Operation Respect’s mission of “creating safe, compassionate environments for children and youth” has led us down many pedagogical roads because there are many ways to get to the place where students are respected and nurtured and where they become lifelong learners.
As I travel from school to school, the most asked question from teachers and administrators is, “How do we deal with our most challenging children?” At times, without being explicit, they want me to meet with this group of students and do something that gets them to be cooperative, to do what the adults want them to do.
Now, of course there are many, many reasons why children struggle at school and they span the developmental pathways – cognitive, physical, psychological, social, linguistic, etc. – and can be far more about the adults than the children themselves. The answers to “how do we deal?” are just as myriad as the causes themselves and take honest reflection and assessment.
But, I do understand what they are asking. Frequently they are trying to figure out how to reengage students who have become marginalized and are acting out their feelings of rejection. What I know is that there is no magical way to do this, but if there is one pedagogically powerful approach that seems to speak to the alienation of learners by empowering participants to speak their mind with a deep respect for each other, something “these students” desperately need and rarely experience, it is the work of restorative practices.
I have worked with students in morning meetings, in advisory groups, and with groups of student leaders, alongside school counselors and teachers using the principles and practices of restorative approaches, and it has made a difference. By exploring issues and solving problems in a circle, with deep listening, holding space for each other, and aiming for a result that is, at a minimum, a consensus of the group, restorative practices have become a natural fit for Operation Respect.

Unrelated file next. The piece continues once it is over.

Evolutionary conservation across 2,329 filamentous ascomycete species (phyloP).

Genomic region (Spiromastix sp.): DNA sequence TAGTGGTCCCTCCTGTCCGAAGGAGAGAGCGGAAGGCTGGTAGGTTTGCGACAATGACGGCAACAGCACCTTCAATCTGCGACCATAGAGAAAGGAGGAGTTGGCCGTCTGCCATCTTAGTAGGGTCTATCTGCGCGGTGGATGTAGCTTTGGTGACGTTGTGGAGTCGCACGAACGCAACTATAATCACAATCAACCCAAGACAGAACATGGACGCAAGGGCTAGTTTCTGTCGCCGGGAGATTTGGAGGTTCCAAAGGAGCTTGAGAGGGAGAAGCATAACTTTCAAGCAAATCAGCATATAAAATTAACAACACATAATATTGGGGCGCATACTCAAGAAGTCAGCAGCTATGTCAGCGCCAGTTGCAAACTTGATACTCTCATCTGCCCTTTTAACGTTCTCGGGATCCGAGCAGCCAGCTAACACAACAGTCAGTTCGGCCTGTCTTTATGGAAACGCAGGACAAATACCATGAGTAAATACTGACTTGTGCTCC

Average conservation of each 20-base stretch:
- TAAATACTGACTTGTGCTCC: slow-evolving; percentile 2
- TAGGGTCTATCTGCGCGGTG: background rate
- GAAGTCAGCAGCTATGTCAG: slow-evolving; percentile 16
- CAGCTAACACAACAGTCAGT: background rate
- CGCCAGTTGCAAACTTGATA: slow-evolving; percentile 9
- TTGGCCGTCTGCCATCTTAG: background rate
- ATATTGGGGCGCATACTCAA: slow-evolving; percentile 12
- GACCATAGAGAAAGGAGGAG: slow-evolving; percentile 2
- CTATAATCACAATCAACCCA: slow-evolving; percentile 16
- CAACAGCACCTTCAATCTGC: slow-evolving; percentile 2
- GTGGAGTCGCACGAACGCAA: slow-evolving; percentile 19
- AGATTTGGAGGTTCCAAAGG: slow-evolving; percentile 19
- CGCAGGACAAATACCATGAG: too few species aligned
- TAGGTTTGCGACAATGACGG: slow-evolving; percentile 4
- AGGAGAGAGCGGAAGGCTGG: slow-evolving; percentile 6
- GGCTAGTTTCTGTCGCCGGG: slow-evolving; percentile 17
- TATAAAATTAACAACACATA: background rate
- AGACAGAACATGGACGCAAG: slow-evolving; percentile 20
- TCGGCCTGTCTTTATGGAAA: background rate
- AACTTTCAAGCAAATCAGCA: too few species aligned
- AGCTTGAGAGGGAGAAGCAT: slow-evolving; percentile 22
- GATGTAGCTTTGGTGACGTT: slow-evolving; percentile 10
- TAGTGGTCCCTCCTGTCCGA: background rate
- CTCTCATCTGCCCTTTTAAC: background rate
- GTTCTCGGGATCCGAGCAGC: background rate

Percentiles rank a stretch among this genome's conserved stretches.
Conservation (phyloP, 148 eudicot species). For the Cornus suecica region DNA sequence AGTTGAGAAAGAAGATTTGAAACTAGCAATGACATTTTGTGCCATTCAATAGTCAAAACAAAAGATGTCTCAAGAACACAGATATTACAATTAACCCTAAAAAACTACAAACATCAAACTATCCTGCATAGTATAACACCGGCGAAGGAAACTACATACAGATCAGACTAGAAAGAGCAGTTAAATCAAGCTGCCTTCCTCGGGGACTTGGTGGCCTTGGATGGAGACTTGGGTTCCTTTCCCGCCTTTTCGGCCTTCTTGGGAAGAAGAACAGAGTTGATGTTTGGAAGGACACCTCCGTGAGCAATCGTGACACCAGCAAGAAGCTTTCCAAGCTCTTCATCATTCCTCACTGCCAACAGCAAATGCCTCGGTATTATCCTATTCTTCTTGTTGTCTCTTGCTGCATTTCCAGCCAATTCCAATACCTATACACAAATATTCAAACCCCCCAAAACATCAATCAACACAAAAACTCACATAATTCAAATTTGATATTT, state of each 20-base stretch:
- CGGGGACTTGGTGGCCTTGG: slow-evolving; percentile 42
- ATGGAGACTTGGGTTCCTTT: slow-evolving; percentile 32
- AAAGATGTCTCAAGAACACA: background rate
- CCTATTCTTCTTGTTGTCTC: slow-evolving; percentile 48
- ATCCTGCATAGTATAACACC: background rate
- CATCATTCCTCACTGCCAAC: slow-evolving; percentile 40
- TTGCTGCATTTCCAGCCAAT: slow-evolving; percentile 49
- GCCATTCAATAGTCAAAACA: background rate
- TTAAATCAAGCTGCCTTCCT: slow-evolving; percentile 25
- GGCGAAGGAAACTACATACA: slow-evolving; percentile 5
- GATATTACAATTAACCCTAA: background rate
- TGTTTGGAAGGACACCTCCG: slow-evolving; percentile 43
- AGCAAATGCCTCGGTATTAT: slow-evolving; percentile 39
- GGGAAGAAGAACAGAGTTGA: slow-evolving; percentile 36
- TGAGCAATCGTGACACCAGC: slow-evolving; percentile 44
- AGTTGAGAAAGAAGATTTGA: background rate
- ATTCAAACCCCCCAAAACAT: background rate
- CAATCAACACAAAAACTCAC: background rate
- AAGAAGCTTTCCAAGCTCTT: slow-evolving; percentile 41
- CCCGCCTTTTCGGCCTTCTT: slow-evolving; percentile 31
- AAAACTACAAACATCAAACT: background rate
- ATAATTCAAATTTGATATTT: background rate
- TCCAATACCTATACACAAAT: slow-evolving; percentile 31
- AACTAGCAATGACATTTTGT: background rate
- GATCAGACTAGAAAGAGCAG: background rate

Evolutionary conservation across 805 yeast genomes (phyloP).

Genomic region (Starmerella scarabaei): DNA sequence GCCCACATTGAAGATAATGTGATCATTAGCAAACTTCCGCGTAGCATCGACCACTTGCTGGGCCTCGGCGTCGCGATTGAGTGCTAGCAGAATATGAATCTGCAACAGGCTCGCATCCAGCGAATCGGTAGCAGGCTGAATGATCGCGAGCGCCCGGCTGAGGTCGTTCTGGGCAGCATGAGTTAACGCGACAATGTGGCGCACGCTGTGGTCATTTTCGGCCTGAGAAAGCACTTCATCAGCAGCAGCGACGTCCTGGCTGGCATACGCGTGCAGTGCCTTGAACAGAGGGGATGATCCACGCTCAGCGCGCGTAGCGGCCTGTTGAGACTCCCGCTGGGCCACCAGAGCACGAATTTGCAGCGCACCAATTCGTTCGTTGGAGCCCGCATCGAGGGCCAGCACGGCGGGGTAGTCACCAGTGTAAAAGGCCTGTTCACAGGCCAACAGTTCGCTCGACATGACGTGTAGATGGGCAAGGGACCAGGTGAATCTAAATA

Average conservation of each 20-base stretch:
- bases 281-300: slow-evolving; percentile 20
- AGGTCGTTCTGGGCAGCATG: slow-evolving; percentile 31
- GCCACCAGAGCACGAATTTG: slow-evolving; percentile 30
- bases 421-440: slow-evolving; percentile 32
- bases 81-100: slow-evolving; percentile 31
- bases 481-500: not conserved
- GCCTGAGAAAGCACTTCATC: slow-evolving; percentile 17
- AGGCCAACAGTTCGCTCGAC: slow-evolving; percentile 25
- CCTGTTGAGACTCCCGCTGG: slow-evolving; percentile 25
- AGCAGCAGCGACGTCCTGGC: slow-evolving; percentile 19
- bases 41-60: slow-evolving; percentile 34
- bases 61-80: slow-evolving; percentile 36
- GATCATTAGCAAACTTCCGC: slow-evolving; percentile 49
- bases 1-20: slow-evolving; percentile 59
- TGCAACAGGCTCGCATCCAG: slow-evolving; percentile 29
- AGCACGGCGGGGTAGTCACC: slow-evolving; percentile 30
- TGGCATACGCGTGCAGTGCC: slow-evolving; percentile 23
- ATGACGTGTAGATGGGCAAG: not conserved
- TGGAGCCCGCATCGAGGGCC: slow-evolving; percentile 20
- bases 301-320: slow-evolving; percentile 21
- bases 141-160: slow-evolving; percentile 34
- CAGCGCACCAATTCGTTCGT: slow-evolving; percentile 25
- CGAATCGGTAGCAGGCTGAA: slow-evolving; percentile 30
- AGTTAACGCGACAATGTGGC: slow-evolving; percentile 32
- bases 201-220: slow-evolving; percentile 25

A restorative approach in a school shifts the emphasis from managing behavior to focusing on the building, nurturing, and repairing of relationships. A large body of academic research shows that positive attachment to school and positive adult and peer relationships are the greatest protection against risky behaviors, and nurture healthy youth development and academic success. Our professional development around restorative approaches provides direct support to teachers, counselors, and others who wish to implement it while utilizing content from works such as Circle Forward: Building a Restorative School Community by Carolyn Boyes-Watson and Kay Prannis or in conjunction with our Don’t Laugh at Me curriculum.
But how does the work of restorative practices answer the question, “what do we do with ‘these’ challenging kids?” The simple, but not so simple, answer is that meeting with children and young people in respectful circles, breaking down the authority relationship between adults and students, conversing with them instead of to or at them brings students who may present challenges in the classroom into the circle. It builds and restores community as a prerequisite for responding to each individual student. It doesn’t guarantee that there won’t be challenges, but it builds a foundational level of trust for additional individual and group work. I’ve seen that happen from my early years creating “family groups” in the alternative school that I led for 13 years, to the schools I visit and work with to this very day.
My buddy, Molly, our President and CEO, told me the story of a kid she worked with who was eligible for expulsion from Cleveland Public Schools: “He came to my program, which we didn’t call restorative practices at the time, but really was. After about 60 days in our program I asked him to become the lead judge in a Teen Court I was establishing to handle curfew violations (a misdemeanor offense). The change from a kid who might have been expelled to a kid who knew how to give and receive respect within a formal setting was incredibly powerful.”
For my part, I have lunch about once a month with a former student who is now 48 years old (Wow! I can’t believe it). I do remember him kicking the wall in anger about something. He changed, and I often describe that process as transformational for its effect on him, but the word for what we did should really be restorative, going back to basic principles of nurturing and respectful child rearing that would accept the challenging child as a youngster whom we’ve not yet reached. That’s why I love that so many are embracing restorative approaches and practices as a “new” way to move from punitive, deficit-based practices, to more engaging, respectful, and equitable school environments.
As always, please write to us at email@example.com to tell us what you are doing in your classroom or to post your stories to our Facebook page.